Anti-affirmative action group hopeful conservative SCOTUS will ban practice
Legal strategist Edward Blum heads the group that is determined to abolish race-based admissions in higher education
A group of students are linking up to ban the use of affirmative action in higher education.
Students For Fair Admissions is made up of thousands of students who argue that race should not be a factor in the college admission process. They plan to take their argument to the Supreme Court now that there may be enough justices who might vote in their favor, per Politico.
Legal strategist Edward Blum heads the group and despite its multiple losses in lower courts, they uphold the idea that white and Asian students are at a disadvantage when applying for colleges and universities.
On the group’s website they describe themselves as, “a nonprofit membership group of more than 20,000 students, parents, and others who believe that racial classifications and preferences in college admissions are unfair, unnecessary, and unconstitutional.”
Our mission is to support and participate in litigation that will restore the original principles of our nation’s civil rights movement: A student’s race and ethnicity should not be factors that either harm or help that student to gain admission to a competitive university.”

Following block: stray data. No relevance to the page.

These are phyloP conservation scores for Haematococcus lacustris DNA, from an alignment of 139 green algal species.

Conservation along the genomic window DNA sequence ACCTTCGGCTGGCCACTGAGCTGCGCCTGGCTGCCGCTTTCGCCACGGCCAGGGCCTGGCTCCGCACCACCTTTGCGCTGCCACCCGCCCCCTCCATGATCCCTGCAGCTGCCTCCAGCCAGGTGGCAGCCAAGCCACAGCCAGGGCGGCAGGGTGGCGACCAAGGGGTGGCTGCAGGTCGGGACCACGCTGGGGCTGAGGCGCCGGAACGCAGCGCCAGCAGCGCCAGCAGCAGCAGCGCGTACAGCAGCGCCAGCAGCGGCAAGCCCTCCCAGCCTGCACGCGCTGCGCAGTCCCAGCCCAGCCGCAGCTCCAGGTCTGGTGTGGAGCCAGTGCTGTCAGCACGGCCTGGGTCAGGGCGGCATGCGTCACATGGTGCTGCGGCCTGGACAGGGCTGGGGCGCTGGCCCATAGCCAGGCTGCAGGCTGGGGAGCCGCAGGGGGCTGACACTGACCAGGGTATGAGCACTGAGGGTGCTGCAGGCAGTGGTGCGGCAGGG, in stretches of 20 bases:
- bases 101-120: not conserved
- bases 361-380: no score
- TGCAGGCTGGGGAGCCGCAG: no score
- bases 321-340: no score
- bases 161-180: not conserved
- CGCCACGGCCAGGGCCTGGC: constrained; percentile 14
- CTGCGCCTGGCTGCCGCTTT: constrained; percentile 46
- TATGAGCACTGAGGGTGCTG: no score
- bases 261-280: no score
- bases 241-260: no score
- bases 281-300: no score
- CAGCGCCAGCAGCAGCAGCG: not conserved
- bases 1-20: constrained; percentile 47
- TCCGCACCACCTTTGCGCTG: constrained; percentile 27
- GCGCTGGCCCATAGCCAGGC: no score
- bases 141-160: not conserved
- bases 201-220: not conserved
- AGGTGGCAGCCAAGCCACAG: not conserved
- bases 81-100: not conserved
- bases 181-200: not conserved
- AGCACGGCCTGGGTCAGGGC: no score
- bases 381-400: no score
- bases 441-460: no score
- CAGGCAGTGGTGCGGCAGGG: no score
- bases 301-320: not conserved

Back in 2014, Blum failed to prove Abigail Fisher, a white student who applied to the University of Texas at Austin in 2008, was not accepted due to her race. Despite the loss, he says he is committed to making the college admission process fair. “The easiest part of my job as president of Students For Fair Admissions is to convince the majority Americans that the use of race and ethnicity in college admissions is unfair,” said Blum per Politico.
A 2019 Pew Research study discovered that 73% of Americans believe institutes of higher education should not consider race when determining admittance. It also adds that white people are less likely to favor race-based admissions.
The group plans to apply the anti-affirmative action strategy to cases against the University of Texas at Austin (again), Yale, and Harvard. But its big goal remains ultimately getting the Supreme Court to rule in its favor.
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